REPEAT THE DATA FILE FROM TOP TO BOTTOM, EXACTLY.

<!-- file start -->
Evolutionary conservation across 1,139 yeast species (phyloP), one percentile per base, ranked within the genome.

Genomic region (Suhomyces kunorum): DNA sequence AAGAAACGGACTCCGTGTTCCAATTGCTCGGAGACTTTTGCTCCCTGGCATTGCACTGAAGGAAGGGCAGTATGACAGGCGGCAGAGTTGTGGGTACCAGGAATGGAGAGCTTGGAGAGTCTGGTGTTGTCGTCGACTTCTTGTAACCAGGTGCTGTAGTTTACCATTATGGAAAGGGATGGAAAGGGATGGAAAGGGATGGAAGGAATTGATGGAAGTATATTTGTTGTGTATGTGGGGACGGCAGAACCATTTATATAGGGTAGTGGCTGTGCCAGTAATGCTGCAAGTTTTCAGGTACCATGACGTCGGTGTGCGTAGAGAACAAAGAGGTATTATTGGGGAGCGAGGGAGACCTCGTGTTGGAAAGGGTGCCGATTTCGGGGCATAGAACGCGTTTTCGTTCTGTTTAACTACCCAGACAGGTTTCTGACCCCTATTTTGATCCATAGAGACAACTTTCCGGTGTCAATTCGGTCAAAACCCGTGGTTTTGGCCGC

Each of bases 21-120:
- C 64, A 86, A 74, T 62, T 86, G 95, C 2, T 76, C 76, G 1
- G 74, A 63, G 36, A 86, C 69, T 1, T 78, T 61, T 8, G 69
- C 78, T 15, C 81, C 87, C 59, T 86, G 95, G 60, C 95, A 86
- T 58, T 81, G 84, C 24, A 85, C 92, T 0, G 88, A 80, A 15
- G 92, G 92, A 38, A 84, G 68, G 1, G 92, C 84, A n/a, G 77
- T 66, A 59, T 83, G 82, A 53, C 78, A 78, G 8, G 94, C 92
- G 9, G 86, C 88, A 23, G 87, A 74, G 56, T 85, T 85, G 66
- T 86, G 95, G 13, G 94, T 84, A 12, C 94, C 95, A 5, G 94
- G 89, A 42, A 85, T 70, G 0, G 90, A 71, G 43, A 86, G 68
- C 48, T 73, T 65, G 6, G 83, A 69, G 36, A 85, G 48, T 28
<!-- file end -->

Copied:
Evolutionary conservation across 1,139 yeast species (phyloP), one percentile per base, ranked within the genome.

Genomic region (Suhomyces kunorum): DNA sequence AAGAAACGGACTCCGTGTTCCAATTGCTCGGAGACTTTTGCTCCCTGGCATTGCACTGAAGGAAGGGCAGTATGACAGGCGGCAGAGTTGTGGGTACCAGGAATGGAGAGCTTGGAGAGTCTGGTGTTGTCGTCGACTTCTTGTAACCAGGTGCTGTAGTTTACCATTATGGAAAGGGATGGAAAGGGATGGAAAGGGATGGAAGGAATTGATGGAAGTATATTTGTTGTGTATGTGGGGACGGCAGAACCATTTATATAGGGTAGTGGCTGTGCCAGTAATGCTGCAAGTTTTCAGGTACCATGACGTCGGTGTGCGTAGAGAACAAAGAGGTATTATTGGGGAGCGAGGGAGACCTCGTGTTGGAAAGGGTGCCGATTTCGGGGCATAGAACGCGTTTTCGTTCTGTTTAACTACCCAGACAGGTTTCTGACCCCTATTTTGATCCATAGAGACAACTTTCCGGTGTCAATTCGGTCAAAACCCGTGGTTTTGGCCGC

Each of bases 21-120:
- C 64, A 86, A 74, T 62, T 86, G 95, C 2, T 76, C 76, G 1
- G 74, A 63, G 36, A 86, C 69, T 1, T 78, T 61, T 8, G 69
- C 78, T 15, C 81, C 87, C 59, T 86, G 95, G 60, C 95, A 86
- T 58, T 81, G 84, C 24, A 85, C 92, T 0, G 88, A 80, A 15
- G 92, G 92, A 38, A 84, G 68, G 1, G 92, C 84, A n/a, G 77
- T 66, A 59, T 83, G 82, A 53, C 78, A 78, G 8, G 94, C 92
- G 9, G 86, C 88, A 23, G 87, A 74, G 56, T 85, T 85, G 66
- T 86, G 95, G 13, G 94, T 84, A 12, C 94, C 95, A 5, G 94
- G 89, A 42, A 85, T 70, G 0, G 90, A 71, G 43, A 86, G 68
- C 48, T 73, T 65, G 6, G 83, A 69, G 36, A 85, G 48, T 28